It’s double the fun inside the Quad Cities subsequent weekend with two fests happening simultaneously: the new Rock Town Lit Fest in Rock Island, Illinois, and the Tour de Brew QC. The two-day party of literature showcases authors and publishers from the Quad Cities place and Midwest with a lit crawl from 6 to nine p.M. Friday and an ebook truthful from 10 a.M. To four p.M. Saturday featuring readings and presentations. The Tour de Brew QC takes bike riders on a scenic 35-mile experience alongside the Mississippi River with stops at 8 Quad Cities pubs. The Brat Pack will headline the after-celebration at the Rock Island Brewing Company. Lit Fest runs Friday and Saturday, May 5-6. The Tour de Brew QC runs from 10 a.M. To eight p.M. Saturday, May 6. The charity motorcycle trip starts and ends at the Rock Island Brewing Company, 1815 2d Ave., Rock Islan

The Day a “Tidal Wave” Hit Chicago

Chicago

“Giant tidal wave hits local town lake.” April Fool’s joke? Probably. “Giant Tidal Wave Hits Chicago.” Joke, right? No. This was the headline of the afternoon edition of the Chicago Daily News on June 26, 1954.

I left the house in my beat-up Chevy at around 9:00 a.m. on a warm Saturday morning in June 1954 and drove uptown to Lake Michigan’s Montrose Beach and harbor to meet my father and some friends at the Wilson Rocks Bait Shop where he hung out with his fellow fishermen. We were going to do some Perch fishing……which is a chewy white meat fish that is a taste of Heaven when deep fried and served with, lemon, tartar sauce, and accordion fries. Getting ready for my final year in high school, I had been working a hard construction job and was in need of some sun and relaxation. Perch was the answer this Saturday morning, but I would soon find something quite different……something that I would never forget.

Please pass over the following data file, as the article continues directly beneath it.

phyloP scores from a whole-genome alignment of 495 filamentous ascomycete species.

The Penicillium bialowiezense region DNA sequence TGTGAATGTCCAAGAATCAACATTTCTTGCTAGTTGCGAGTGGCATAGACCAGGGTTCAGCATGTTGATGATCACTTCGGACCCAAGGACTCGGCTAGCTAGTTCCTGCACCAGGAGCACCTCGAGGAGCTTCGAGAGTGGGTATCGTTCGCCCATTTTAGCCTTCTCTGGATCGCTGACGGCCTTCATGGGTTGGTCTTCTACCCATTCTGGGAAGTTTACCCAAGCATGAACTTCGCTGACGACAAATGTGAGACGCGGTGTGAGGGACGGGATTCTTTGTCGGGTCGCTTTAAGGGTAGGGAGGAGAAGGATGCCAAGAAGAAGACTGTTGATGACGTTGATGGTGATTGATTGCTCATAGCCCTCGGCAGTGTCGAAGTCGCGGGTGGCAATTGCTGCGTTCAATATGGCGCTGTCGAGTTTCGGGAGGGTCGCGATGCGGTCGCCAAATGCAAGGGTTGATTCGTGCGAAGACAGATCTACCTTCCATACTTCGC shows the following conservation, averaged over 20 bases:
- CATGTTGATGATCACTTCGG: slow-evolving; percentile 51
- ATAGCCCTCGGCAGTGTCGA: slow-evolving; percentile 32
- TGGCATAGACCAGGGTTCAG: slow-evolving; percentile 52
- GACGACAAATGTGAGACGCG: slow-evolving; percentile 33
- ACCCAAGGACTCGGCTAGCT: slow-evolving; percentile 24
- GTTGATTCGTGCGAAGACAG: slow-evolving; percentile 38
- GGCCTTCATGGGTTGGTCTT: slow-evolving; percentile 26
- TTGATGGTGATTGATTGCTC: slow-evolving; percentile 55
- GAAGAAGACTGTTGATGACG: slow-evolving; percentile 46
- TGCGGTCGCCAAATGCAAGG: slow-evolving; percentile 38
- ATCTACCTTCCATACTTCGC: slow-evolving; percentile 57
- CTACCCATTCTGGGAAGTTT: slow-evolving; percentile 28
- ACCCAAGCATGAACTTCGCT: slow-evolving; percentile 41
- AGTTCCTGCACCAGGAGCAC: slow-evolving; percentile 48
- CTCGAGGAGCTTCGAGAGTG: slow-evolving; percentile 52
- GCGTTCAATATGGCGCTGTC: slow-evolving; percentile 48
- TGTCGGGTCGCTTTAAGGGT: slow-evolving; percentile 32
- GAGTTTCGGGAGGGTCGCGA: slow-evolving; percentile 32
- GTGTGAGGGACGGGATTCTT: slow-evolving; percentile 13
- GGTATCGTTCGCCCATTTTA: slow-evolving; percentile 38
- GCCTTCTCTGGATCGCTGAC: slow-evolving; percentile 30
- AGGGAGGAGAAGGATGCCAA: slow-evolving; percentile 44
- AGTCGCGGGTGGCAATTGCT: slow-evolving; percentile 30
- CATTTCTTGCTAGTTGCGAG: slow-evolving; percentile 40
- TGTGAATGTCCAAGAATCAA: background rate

As I pulled into the parking area, I noticed it was full of water despite it being a bright sunny day. The Lake was unusually choppy. I also noticed people running toward the pier. There was a sense of something very serious and very bad going on and immediately and instinctively I headed for the bait shop to connect with my father. He saw me coming and said “let’s go to the pier, they need help down there,” and we took off at full speed along with many others. A Seiche (pronounced says) had struck Montrose Harbor without warning on this June morning. It was 8 feet high and 25 miles wide and hit Chicago’s entire lakefront……from Michigan City, Indiana to the North Shore. Eight people were killed, most of whom were fishing right there in Montrose Harbor where about 15 or 20 fishermen were swept off the narrow, 175-foot concrete pier. And we knew many of them.